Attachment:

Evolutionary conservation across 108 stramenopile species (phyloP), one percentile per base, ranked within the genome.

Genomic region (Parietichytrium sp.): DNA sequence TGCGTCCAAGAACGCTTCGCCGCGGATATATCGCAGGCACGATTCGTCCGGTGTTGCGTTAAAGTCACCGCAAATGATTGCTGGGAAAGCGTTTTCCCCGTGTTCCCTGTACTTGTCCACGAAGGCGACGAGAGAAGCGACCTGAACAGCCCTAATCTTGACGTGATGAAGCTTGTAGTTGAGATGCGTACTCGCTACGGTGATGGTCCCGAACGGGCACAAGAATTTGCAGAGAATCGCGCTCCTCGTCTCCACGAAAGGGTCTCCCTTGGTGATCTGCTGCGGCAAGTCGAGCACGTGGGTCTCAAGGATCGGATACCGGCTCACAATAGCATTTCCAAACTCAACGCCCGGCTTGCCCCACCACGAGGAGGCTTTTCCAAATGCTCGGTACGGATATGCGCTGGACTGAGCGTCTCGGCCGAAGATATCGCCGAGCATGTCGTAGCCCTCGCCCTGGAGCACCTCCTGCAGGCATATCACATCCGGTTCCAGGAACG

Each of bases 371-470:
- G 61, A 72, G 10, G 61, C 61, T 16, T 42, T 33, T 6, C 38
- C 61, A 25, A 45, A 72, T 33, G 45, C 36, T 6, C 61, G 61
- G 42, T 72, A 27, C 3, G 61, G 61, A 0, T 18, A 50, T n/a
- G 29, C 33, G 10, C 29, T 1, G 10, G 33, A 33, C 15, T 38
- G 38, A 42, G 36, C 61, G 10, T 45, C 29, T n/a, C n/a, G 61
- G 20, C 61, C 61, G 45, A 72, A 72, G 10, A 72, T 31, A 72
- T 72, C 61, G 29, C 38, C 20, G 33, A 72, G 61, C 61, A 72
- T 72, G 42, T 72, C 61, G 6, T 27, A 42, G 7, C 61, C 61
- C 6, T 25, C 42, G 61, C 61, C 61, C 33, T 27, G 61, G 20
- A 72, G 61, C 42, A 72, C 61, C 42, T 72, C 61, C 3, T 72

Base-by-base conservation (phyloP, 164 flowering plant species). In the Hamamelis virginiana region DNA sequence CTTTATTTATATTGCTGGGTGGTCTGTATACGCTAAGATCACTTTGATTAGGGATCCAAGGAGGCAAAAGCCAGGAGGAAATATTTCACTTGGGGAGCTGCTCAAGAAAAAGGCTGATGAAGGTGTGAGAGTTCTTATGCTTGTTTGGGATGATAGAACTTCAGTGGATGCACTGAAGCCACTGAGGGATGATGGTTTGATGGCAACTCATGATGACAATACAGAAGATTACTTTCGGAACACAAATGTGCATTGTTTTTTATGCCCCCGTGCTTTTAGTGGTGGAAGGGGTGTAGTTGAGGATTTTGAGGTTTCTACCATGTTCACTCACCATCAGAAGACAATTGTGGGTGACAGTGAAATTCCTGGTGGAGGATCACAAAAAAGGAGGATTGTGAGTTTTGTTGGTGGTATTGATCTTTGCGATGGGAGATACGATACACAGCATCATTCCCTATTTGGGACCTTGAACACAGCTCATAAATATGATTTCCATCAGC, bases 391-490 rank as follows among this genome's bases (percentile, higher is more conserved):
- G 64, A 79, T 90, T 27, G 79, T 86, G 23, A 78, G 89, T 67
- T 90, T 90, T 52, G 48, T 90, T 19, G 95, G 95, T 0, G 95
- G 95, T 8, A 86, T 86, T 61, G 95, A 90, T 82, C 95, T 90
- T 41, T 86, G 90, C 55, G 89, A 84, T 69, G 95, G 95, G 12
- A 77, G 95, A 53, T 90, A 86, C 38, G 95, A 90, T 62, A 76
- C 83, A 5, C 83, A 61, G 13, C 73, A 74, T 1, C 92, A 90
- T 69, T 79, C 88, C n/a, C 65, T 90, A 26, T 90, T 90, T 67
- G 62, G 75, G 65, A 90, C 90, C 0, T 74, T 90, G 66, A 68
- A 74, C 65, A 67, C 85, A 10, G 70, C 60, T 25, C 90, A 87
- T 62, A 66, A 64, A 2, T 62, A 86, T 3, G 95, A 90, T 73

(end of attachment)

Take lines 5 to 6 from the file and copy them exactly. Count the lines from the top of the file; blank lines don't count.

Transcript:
- C 61, A 25, A 45, A 72, T 33, G 45, C 36, T 6, C 61, G 61
- G 42, T 72, A 27, C 3, G 61, G 61, A 0, T 18, A 50, T n/a